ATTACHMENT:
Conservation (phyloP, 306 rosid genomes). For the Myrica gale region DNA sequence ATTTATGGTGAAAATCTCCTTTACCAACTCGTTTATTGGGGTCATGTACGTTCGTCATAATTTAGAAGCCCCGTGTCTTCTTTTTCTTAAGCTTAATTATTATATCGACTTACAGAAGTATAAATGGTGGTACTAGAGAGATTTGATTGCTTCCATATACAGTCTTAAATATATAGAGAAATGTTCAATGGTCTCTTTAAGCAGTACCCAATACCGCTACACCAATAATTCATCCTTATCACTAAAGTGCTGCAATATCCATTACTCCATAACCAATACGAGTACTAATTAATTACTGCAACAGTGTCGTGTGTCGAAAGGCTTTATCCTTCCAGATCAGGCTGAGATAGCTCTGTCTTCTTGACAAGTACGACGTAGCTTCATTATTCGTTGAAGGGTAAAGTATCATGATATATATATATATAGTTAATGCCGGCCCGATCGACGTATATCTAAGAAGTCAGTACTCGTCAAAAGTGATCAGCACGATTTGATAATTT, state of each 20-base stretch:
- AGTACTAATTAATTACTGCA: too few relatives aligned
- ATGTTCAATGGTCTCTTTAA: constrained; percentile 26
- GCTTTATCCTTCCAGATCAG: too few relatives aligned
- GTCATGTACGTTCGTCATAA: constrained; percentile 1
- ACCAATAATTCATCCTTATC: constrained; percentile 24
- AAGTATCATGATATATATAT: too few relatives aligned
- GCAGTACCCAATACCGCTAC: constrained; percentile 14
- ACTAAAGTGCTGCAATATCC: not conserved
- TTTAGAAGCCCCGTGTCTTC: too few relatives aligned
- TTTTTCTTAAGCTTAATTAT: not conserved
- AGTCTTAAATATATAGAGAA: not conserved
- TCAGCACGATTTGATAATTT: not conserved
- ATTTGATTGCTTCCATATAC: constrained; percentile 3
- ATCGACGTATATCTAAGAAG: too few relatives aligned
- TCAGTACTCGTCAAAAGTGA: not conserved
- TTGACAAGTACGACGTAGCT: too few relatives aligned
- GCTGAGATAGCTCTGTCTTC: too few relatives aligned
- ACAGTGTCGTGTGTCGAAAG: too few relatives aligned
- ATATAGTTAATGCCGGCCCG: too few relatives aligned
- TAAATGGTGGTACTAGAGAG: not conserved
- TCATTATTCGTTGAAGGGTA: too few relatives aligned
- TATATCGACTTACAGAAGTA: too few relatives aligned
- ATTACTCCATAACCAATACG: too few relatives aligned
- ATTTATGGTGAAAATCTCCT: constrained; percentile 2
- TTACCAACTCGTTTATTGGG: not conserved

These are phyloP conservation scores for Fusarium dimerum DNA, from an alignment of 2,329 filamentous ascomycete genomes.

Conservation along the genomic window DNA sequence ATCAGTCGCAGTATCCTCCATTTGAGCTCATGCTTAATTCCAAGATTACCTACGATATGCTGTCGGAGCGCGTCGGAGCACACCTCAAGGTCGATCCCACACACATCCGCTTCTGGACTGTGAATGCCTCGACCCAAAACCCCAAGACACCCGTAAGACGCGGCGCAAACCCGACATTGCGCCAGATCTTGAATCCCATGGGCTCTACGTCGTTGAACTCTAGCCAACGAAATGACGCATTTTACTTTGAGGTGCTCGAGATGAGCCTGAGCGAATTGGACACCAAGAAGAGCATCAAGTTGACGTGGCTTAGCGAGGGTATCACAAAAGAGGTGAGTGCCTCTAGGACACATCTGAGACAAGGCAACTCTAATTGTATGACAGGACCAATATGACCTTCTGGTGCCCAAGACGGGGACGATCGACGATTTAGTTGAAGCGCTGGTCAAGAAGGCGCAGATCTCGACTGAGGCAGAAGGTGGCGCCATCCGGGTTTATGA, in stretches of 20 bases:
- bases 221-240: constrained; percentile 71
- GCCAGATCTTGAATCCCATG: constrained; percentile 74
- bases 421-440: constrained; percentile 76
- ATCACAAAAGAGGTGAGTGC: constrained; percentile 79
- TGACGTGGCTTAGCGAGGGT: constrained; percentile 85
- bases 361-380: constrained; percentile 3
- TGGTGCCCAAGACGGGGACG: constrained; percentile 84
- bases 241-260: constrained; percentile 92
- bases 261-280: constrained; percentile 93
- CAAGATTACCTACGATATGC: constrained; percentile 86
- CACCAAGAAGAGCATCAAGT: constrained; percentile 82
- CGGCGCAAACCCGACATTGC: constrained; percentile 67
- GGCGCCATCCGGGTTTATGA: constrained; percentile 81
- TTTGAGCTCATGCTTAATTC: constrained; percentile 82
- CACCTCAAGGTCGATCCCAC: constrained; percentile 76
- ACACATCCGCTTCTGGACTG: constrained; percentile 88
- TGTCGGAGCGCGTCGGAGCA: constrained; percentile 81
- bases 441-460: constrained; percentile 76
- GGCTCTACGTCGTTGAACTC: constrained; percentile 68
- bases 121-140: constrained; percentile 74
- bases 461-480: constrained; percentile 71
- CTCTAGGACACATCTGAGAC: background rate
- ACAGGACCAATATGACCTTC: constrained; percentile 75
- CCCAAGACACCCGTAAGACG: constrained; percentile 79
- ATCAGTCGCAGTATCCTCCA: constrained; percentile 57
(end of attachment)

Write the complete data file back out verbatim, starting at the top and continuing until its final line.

Conservation (phyloP, 306 rosid genomes). For the Myrica gale region DNA sequence ATTTATGGTGAAAATCTCCTTTACCAACTCGTTTATTGGGGTCATGTACGTTCGTCATAATTTAGAAGCCCCGTGTCTTCTTTTTCTTAAGCTTAATTATTATATCGACTTACAGAAGTATAAATGGTGGTACTAGAGAGATTTGATTGCTTCCATATACAGTCTTAAATATATAGAGAAATGTTCAATGGTCTCTTTAAGCAGTACCCAATACCGCTACACCAATAATTCATCCTTATCACTAAAGTGCTGCAATATCCATTACTCCATAACCAATACGAGTACTAATTAATTACTGCAACAGTGTCGTGTGTCGAAAGGCTTTATCCTTCCAGATCAGGCTGAGATAGCTCTGTCTTCTTGACAAGTACGACGTAGCTTCATTATTCGTTGAAGGGTAAAGTATCATGATATATATATATATAGTTAATGCCGGCCCGATCGACGTATATCTAAGAAGTCAGTACTCGTCAAAAGTGATCAGCACGATTTGATAATTT, state of each 20-base stretch:
- AGTACTAATTAATTACTGCA: too few relatives aligned
- ATGTTCAATGGTCTCTTTAA: constrained; percentile 26
- GCTTTATCCTTCCAGATCAG: too few relatives aligned
- GTCATGTACGTTCGTCATAA: constrained; percentile 1
- ACCAATAATTCATCCTTATC: constrained; percentile 24
- AAGTATCATGATATATATAT: too few relatives aligned
- GCAGTACCCAATACCGCTAC: constrained; percentile 14
- ACTAAAGTGCTGCAATATCC: not conserved
- TTTAGAAGCCCCGTGTCTTC: too few relatives aligned
- TTTTTCTTAAGCTTAATTAT: not conserved
- AGTCTTAAATATATAGAGAA: not conserved
- TCAGCACGATTTGATAATTT: not conserved
- ATTTGATTGCTTCCATATAC: constrained; percentile 3
- ATCGACGTATATCTAAGAAG: too few relatives aligned
- TCAGTACTCGTCAAAAGTGA: not conserved
- TTGACAAGTACGACGTAGCT: too few relatives aligned
- GCTGAGATAGCTCTGTCTTC: too few relatives aligned
- ACAGTGTCGTGTGTCGAAAG: too few relatives aligned
- ATATAGTTAATGCCGGCCCG: too few relatives aligned
- TAAATGGTGGTACTAGAGAG: not conserved
- TCATTATTCGTTGAAGGGTA: too few relatives aligned
- TATATCGACTTACAGAAGTA: too few relatives aligned
- ATTACTCCATAACCAATACG: too few relatives aligned
- ATTTATGGTGAAAATCTCCT: constrained; percentile 2
- TTACCAACTCGTTTATTGGG: not conserved

These are phyloP conservation scores for Fusarium dimerum DNA, from an alignment of 2,329 filamentous ascomycete genomes.

Conservation along the genomic window DNA sequence ATCAGTCGCAGTATCCTCCATTTGAGCTCATGCTTAATTCCAAGATTACCTACGATATGCTGTCGGAGCGCGTCGGAGCACACCTCAAGGTCGATCCCACACACATCCGCTTCTGGACTGTGAATGCCTCGACCCAAAACCCCAAGACACCCGTAAGACGCGGCGCAAACCCGACATTGCGCCAGATCTTGAATCCCATGGGCTCTACGTCGTTGAACTCTAGCCAACGAAATGACGCATTTTACTTTGAGGTGCTCGAGATGAGCCTGAGCGAATTGGACACCAAGAAGAGCATCAAGTTGACGTGGCTTAGCGAGGGTATCACAAAAGAGGTGAGTGCCTCTAGGACACATCTGAGACAAGGCAACTCTAATTGTATGACAGGACCAATATGACCTTCTGGTGCCCAAGACGGGGACGATCGACGATTTAGTTGAAGCGCTGGTCAAGAAGGCGCAGATCTCGACTGAGGCAGAAGGTGGCGCCATCCGGGTTTATGA, in stretches of 20 bases:
- bases 221-240: constrained; percentile 71
- GCCAGATCTTGAATCCCATG: constrained; percentile 74
- bases 421-440: constrained; percentile 76
- ATCACAAAAGAGGTGAGTGC: constrained; percentile 79
- TGACGTGGCTTAGCGAGGGT: constrained; percentile 85
- bases 361-380: constrained; percentile 3
- TGGTGCCCAAGACGGGGACG: constrained; percentile 84
- bases 241-260: constrained; percentile 92
- bases 261-280: constrained; percentile 93
- CAAGATTACCTACGATATGC: constrained; percentile 86
- CACCAAGAAGAGCATCAAGT: constrained; percentile 82
- CGGCGCAAACCCGACATTGC: constrained; percentile 67
- GGCGCCATCCGGGTTTATGA: constrained; percentile 81
- TTTGAGCTCATGCTTAATTC: constrained; percentile 82
- CACCTCAAGGTCGATCCCAC: constrained; percentile 76
- ACACATCCGCTTCTGGACTG: constrained; percentile 88
- TGTCGGAGCGCGTCGGAGCA: constrained; percentile 81
- bases 441-460: constrained; percentile 76
- GGCTCTACGTCGTTGAACTC: constrained; percentile 68
- bases 121-140: constrained; percentile 74
- bases 461-480: constrained; percentile 71
- CTCTAGGACACATCTGAGAC: background rate
- ACAGGACCAATATGACCTTC: constrained; percentile 75
- CCCAAGACACCCGTAAGACG: constrained; percentile 79
- ATCAGTCGCAGTATCCTCCA: constrained; percentile 57